Broadly: analysis and applied mathematics. My current work is on the formation and propagation of disorder in physical models, including:
Kinetics of phase transitions and models of domain coarsening.
Integrable systems and random matrix theory.
Statistical theories of turbulence.
One of my main goals is to construct ensembles of solutions to partial differential equations whose fluctuations are in accordance with empirical observations (for example, to describe the crumpling of surfaces or turbulence in fluids). Another theme in my work is the use of integrable systems. While integrable systems have traditionally been tied to very special nonlinear wave equations such as KdV and NLS, it is now clear that they link random matrices, growth models, quantum gravity and even number theory, in tantalizing and mysterious ways.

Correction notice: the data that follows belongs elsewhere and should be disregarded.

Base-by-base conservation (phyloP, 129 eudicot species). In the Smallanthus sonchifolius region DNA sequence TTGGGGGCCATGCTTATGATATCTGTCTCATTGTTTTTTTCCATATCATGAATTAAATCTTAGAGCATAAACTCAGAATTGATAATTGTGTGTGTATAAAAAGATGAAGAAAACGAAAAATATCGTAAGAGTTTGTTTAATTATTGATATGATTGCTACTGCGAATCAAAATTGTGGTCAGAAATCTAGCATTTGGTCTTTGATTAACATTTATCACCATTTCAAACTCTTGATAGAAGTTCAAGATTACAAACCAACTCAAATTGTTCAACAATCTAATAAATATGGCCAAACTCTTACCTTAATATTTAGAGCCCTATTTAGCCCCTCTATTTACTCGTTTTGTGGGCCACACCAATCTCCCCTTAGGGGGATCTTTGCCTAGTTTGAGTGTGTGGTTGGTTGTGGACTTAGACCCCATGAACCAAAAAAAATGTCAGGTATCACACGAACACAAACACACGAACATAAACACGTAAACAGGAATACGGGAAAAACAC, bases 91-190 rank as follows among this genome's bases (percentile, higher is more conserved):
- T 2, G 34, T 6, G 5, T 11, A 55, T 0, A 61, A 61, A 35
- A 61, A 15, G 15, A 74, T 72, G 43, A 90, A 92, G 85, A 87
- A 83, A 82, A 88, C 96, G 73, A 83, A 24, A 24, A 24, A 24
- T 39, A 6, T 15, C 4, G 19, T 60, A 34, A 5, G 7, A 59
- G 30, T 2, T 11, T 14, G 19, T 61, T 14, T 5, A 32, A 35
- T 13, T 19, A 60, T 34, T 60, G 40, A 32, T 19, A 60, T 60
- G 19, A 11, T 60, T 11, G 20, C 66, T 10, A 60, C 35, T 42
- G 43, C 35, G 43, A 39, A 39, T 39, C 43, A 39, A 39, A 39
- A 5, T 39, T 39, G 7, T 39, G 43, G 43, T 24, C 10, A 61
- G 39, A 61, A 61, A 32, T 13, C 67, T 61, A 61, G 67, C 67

I am also fascinated with the idea that biology can inspire nanotechnology. I collaborate with labs that use self-assembly to design containers, devices and supramolecular assemblies. Here is a link to a brief documentary explaining part of our work.
I am happy to serve as an advisor for an honors thesis. My typical expectation is that you work with me for at least two semesters, commiting time equivalent to at least one class per semester. I do not fund summer "internships" for international students.